A statue of a defiant girl stands facing the Charging Bull sculpture in the Financial District of New York, U.S., on Wednesday, March 8, 2017. State Street Global Advisors, a nearly $2.5 trillion investor and unit within State Street Corp., installed the bronze statue in front of Wall Street's iconic charging bull as part of its new campaign to pressure companies to add more women to their boards. Photographer: Jeenah Moon/Bloomberg
The 'Fearless Girl' © Bloomberg

Cynicism is easy, and when it comes to the asset management business it is often justified. Fund managers and private bankers are engaged in a ceaseless struggle to justify charging a fee for administering your hard-earned savings.

It is easy to see the buzz around “impact” investing in this light. According to the Global Impact Investing Network, a non-profit group set up in 2006, the amount held by impact investment funds had risen to $228bn by this year. This was in sharp contrast to the fortunes of much of the asset management industry. Passive investing, in which investors merely match index benchmarks rather than spending the considerable sums of money needed to try to beat them, is eating into asset managers’ profits.

In this context, “impact” investing looks like a gift to asset managers. It allows them to be seen to deliver something passive managers cannot, in return for their fees. Wall Street is making an ever bigger noise about impact investing, while the biggest players in the passive investing industry are rushing to show they too can have an impact on business. For a spectacular example, look at the “Fearless Girl” statue, erected last year to face the bull statue on Wall Street. It was put there by State Street, the passive investor, to advertise its efforts to increase the female presence on the boards of companies in which it invests.

Impact investing is not a bad idea. Plainly it could have a profoundly positive effect in a world where many are deeply disillusioned with the current model of shareholder capitalism. But it is necessary to maintain a guard of healthy scepticism when reviewing its growth.

Bearing this in mind, let’s look at what impact investing is supposed to be, and how its success can be measured. Attempts at some form of ethical investing have been around for more than a quarter of a century, but names and definitions have changed.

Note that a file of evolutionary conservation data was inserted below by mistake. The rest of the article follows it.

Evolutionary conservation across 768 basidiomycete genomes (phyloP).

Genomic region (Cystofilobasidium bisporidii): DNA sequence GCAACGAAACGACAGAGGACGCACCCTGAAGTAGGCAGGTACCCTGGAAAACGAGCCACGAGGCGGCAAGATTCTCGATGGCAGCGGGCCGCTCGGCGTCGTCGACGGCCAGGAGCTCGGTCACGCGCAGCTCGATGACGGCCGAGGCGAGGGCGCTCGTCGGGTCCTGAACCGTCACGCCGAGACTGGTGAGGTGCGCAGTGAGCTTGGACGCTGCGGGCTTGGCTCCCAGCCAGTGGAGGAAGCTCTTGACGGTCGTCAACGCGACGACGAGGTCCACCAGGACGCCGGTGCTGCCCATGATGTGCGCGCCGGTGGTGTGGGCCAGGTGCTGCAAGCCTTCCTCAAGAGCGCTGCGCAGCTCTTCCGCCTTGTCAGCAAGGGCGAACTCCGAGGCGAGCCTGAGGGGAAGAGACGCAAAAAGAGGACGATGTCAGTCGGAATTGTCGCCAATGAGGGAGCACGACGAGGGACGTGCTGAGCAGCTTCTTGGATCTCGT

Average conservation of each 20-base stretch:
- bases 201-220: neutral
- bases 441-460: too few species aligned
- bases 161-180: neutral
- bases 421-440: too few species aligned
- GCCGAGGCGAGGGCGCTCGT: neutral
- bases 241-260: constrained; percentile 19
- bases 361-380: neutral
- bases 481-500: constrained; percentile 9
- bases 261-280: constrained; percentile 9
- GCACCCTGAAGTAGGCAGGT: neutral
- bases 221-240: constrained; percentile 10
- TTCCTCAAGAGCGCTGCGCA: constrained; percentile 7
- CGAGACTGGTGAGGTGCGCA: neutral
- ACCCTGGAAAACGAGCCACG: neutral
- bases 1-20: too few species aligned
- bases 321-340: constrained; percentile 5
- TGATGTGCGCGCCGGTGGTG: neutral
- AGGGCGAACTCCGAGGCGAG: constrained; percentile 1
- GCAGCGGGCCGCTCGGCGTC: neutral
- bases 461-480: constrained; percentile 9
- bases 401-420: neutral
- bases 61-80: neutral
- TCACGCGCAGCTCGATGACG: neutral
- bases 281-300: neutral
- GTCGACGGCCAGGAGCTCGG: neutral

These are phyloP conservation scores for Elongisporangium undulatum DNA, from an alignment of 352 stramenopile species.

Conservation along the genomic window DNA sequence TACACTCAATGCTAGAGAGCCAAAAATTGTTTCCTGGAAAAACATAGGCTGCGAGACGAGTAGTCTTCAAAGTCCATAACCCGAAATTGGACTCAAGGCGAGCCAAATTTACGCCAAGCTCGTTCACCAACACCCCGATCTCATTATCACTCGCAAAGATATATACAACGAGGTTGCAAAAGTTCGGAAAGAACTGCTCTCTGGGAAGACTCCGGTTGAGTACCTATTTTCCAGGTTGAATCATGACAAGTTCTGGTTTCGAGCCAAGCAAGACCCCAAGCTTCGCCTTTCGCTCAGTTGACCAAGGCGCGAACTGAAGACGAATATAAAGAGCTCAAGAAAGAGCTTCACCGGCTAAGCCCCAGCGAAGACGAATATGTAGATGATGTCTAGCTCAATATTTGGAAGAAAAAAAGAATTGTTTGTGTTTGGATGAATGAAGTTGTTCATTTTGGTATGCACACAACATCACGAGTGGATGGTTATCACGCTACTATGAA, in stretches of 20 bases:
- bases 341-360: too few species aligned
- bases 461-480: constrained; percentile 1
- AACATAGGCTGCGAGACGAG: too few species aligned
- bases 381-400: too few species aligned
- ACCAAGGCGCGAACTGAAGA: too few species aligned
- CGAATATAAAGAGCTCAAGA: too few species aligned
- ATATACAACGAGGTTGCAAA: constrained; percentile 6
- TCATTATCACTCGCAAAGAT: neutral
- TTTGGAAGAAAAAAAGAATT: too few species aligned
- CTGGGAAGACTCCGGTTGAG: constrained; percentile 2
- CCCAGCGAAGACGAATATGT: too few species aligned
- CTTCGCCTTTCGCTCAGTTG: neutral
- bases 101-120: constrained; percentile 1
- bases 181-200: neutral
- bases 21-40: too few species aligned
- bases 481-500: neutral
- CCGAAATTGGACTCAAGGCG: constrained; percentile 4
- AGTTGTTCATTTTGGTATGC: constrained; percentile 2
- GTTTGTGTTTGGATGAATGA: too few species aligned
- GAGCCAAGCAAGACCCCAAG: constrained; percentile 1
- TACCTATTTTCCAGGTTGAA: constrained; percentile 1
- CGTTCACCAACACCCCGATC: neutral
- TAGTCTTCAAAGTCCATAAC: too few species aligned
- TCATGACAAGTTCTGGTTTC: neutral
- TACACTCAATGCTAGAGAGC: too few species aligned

What in the 1990s was “ethical investing” (generally meaning the exclusion of “sin stocks” such as alcohol or tobacco) became “socially responsible investing” a decade later and has now become “ESG”. This stands for environmental, social and governance. The initials are meant to capture aspects of corporate behaviour that can identify superior share price performance. This puts ESG on an equal footing with other factors that can lead to persistent outperformance, such as momentum (the tendency of stock market winners to keep winning while losers keep losing) and value (the tendency of the price of cheap stocks to rise more in the long term).

Each of these factors can identify good financial investments. This is possibly because the ES and G factors are proxies for others that reveal companies with a strong future. For example, companies that reduce their carbon emissions show they are well run and can increase revenues from environmentally conscious customers.

This also makes the modern version of ESG investing very different from its earlier form, which attempted to “do no harm” and exclude sin stocks. There are good reasons why a conscientious person would avoid holdings in tobacco or alcohol companies, but this risks forgoing a financial return. Sin, expressed in demand for sinful products, is a constant of human nature, and alcohol and tobacco stocks tend to perform better than others.

That still leaves room to identify what “impact investing” is. If it is to have meaning, it must focus on a specific impact, which must be at least as important as any returns that are generated. Thus it should be different from ESG, which aims to maximise returns. It has long been treated as a sub-division of philanthropy. Private banks and family offices administering foundations for the wealthy treat “philanthrocapitalism” as a growth industry. Benchmarking success can be a straightforward matter between banker and client: they can agree on what they are trying to do, and see how it goes.

Impact investing on a bigger scale presents problems. The greatest is benchmarking: how is “impact” to be measured and how is it to be traded off against returns? There are no agreed definitions, making it difficult to discern whether an impact investment has been a success or a failure. As many impact investments are in private companies, benchmarking financial returns is also difficult.

This also raises questions of capacity. The supply of social ventures that can have an impact is finite. If impact investment funds take in more money than they can responsibly place, they face the risk of needlessly pushing up valuations, and wasting clients’ money.

To reiterate, none of this makes impact investing a bad idea. But to have the impact that many fervently desire, impact investors need to differentiate themselves clearly from ESG and ethical funds, and provide clear definitions and benchmarks. And they must resist any temptation to take in more money than they can use.

That way, they might have an impact. And they might even justify their fees.

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